A STUDY focused on early detection of mesothelioma is taking place in Barrow to help tackle high death rates of the asbestos-related cancer.
Mesothelioma is a rare cancer that most commonly occurs in the lining of the lung (pleura). It can also occur in the lining of the abdomen or the lining of the heart.
The main symptoms are shortness of breath, chest pain, cough and tiredness. The major contributing factor to developing mesothelioma is exposure to asbestos.
More than 2,500 people nationally died of a cancer linked to asbestos in a year, an increase of six per cent, latest Government figures reveal.
Earlier this year, the Health and Safety Executive published its latest report into asbestos-related mesothelioma cancer deaths in Great Britain with northern areas, including Barrow, still dominating mortality rates for men and women.
READ MORE: Barrow has highest rate of deaths from asbestos-related cancer, new figures show
The report on Mesothelioma Mortality in Great Britain: 1968-2020 shows there were 2,544 deaths from mesothelioma in 2020, up six per cent on the 2019 figures.
According to the HSE, a total of 2,085 men and 459 women died from mesothelioma in 2020, up six per cent and seven per cent respectively.
Barrow, with 411, topped the local authority areas where the most men died based on standard mortality rates.
In other words an average adult in Barrow had a 400 per cent greater chance of dying of mesothelioma over the whole period than an average adult across the whole UK.
Meso-ORIGINS is a Cancer Research UK funded study focussed on early detection of mesothelioma.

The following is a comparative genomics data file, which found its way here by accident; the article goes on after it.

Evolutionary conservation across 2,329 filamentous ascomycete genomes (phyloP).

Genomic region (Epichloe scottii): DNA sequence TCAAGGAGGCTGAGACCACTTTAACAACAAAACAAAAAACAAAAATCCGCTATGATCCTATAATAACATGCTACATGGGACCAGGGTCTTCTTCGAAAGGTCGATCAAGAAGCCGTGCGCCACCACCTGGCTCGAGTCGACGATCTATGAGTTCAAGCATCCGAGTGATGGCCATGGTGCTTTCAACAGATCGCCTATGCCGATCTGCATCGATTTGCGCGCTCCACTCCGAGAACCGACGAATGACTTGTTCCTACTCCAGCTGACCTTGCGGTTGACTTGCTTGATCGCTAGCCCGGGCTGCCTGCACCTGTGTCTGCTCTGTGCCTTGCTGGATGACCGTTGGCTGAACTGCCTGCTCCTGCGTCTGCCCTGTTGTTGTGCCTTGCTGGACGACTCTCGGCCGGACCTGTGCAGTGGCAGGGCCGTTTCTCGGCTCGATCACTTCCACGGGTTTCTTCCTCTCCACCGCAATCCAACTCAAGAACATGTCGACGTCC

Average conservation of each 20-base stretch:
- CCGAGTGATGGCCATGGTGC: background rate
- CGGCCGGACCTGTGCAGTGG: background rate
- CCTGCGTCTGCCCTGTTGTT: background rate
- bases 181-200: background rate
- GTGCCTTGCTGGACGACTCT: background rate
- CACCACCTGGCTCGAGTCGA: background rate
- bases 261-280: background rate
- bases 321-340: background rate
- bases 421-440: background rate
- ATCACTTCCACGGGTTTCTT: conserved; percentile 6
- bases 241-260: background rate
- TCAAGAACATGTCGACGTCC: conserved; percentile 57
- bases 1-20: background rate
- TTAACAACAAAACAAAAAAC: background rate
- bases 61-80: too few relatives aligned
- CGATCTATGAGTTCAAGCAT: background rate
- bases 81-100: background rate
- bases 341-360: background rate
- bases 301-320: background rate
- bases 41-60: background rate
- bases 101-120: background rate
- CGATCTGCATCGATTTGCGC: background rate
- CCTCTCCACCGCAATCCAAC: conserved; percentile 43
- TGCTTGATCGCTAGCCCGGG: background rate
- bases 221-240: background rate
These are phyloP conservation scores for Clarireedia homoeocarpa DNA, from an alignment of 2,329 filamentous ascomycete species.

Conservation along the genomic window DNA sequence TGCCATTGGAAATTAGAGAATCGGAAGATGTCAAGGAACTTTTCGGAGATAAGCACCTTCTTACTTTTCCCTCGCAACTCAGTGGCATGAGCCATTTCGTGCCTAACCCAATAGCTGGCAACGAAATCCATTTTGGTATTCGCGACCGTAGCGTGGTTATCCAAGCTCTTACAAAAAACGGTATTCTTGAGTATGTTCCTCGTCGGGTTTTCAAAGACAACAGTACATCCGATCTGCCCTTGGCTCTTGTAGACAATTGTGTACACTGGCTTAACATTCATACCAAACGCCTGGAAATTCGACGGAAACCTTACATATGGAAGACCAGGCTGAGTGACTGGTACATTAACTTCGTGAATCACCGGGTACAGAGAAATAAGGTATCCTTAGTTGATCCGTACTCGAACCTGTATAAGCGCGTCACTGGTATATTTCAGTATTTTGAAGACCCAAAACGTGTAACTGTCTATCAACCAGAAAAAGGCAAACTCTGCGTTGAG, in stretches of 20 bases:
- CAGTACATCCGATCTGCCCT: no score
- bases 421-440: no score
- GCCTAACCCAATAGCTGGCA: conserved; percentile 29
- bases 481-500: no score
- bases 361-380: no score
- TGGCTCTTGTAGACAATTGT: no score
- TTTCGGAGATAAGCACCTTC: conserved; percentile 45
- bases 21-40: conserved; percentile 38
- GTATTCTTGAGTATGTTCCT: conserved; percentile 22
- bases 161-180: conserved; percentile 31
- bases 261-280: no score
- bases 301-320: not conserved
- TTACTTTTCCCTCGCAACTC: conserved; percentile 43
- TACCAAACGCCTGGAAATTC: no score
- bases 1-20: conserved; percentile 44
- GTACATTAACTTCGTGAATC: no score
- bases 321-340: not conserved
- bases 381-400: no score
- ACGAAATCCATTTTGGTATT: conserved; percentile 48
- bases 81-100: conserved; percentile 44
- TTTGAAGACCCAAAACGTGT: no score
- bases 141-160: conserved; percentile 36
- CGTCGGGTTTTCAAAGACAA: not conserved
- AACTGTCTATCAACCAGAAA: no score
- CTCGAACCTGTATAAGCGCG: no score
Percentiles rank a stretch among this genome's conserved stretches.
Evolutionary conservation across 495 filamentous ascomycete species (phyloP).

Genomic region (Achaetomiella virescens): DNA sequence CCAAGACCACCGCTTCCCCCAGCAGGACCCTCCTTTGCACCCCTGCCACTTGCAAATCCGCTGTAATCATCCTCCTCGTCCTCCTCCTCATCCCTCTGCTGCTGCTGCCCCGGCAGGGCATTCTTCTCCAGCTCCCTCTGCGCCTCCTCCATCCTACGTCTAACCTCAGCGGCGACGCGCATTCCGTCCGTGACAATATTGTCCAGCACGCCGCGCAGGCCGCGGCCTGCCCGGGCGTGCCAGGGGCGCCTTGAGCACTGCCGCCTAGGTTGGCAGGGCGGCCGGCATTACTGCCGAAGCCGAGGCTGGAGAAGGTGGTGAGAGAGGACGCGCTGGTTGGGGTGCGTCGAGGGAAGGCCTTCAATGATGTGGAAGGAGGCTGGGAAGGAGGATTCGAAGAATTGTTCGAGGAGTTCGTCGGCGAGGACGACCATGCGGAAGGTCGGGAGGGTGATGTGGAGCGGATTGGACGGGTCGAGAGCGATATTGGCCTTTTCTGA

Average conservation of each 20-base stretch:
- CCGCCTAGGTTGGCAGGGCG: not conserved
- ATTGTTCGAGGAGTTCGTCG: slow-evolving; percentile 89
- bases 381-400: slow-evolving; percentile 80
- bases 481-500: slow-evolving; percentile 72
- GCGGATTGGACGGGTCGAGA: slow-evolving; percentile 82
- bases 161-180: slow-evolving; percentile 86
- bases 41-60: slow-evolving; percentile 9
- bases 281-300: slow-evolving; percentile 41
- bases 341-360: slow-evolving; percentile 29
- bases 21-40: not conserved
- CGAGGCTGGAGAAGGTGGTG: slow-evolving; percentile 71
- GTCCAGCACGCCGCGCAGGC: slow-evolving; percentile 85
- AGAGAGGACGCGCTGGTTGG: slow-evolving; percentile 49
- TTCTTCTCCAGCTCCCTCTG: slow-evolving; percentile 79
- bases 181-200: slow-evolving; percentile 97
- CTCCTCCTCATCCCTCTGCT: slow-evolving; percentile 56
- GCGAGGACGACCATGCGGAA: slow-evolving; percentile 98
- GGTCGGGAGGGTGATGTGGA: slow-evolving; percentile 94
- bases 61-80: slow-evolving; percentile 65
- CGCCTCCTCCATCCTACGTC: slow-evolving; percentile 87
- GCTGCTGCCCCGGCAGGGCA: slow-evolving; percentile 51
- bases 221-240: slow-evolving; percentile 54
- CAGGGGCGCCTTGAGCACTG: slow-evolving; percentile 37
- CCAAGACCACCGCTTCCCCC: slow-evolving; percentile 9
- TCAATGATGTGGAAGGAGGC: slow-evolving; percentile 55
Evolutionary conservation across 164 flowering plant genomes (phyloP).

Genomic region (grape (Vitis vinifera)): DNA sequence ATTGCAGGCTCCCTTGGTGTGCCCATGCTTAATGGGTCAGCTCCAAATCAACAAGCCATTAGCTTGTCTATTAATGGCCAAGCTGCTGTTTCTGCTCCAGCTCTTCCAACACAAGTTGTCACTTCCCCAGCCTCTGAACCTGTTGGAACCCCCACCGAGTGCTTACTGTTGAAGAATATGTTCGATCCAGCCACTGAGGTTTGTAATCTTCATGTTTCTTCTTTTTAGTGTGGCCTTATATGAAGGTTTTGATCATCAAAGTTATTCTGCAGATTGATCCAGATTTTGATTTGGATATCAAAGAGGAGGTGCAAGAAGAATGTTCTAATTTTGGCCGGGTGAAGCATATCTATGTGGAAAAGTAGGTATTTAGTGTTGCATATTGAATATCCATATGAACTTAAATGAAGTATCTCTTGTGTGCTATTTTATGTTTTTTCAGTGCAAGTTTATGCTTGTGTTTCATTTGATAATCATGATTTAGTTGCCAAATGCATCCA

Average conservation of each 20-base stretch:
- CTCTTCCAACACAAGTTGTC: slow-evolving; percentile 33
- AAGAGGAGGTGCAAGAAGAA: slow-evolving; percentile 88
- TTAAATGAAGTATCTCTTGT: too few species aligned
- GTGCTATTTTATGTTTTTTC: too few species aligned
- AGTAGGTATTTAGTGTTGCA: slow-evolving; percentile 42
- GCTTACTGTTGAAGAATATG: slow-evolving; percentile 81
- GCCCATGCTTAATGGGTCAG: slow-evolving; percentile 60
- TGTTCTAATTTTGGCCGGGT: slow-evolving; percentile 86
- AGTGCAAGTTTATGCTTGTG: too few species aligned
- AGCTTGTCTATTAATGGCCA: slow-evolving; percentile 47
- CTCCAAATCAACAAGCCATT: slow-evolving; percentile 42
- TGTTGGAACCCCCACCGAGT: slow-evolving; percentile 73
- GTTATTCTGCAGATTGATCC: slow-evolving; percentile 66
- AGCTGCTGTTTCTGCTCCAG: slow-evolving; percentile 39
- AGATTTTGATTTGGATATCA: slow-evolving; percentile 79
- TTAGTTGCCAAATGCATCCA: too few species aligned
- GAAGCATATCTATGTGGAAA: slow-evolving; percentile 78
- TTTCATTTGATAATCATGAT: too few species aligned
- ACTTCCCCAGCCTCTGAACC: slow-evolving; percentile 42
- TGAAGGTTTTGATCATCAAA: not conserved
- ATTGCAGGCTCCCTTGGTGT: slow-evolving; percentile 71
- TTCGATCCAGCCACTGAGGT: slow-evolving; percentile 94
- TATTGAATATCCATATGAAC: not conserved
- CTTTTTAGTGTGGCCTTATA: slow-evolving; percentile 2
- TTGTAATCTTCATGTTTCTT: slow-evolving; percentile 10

The study, led by led by Professor Kevin Blyth at the University of Glasgow, is running locally at University Hospitals of Morecambe Bay NHS Foundation Trust via the Royal Lancaster and Furness General Sites.
The project will help to develop new tests in the hope of detecting mesothelioma sooner to prolong life and improve symptoms.
A spokeswoman for Meso-ORIGINS said: “As mesothelioma is a rare cancer, it is not as well understood as some other more common cancers.
“Mesothelioma research projects allow us to develop new tests with the hope that we can detect mesothelioma sooner, and new and more effective treatments that could prolong life and improve symptoms.”
Meso-ORIGINS is looking to recruit participants with benign (non-cancerous) pleural inflammation and asbestos exposure.
“These participants will be followed for two years, in parallel with their routine clinical visits, and monitored for evidence of any mesothelioma evolution,” a spokeswoman said.
“The aim is to generate a large cohort of asbestos-exposed patients with benign pleural inflammation and compare these with samples where mesothelioma has evolved. These samples will be used to define the biology driving mesothelioma evolution and define potential new drug targets.
“Meso-ORIGINS is part of a bigger project called PREDICT-Meso and by the end of the five-year program we aim to have drug-target combinations ready for human trials.
“Due to the nature of this study (observational with sample collection), the findings unfortunately will not directly benefit those participating.
“However, it may help some patients find out more about their condition as taking part in research often involves closer monitoring.
“The main benefit of this study to the Barrow community is that the study will contribute to greater understanding of mesothelioma, adding to existing knowledge on the condition that could help future patients and their families.”
A spokesman for University Hospitals of Morecambe Bay NHS Foundation Trust said: “The legacy of asbestos use in the proud shipbuilding industry of Barrow and awareness of asbestos related lung disease in the Morecambe Bay area is very relevant to this research study.
“The trust welcomes the opportunity to collaborate with leading academic partners and bring high quality clinical research to the local population.”
If you’re interested in finding out more about the study, please contact PREDICT-Meso@glasgow.ac.uk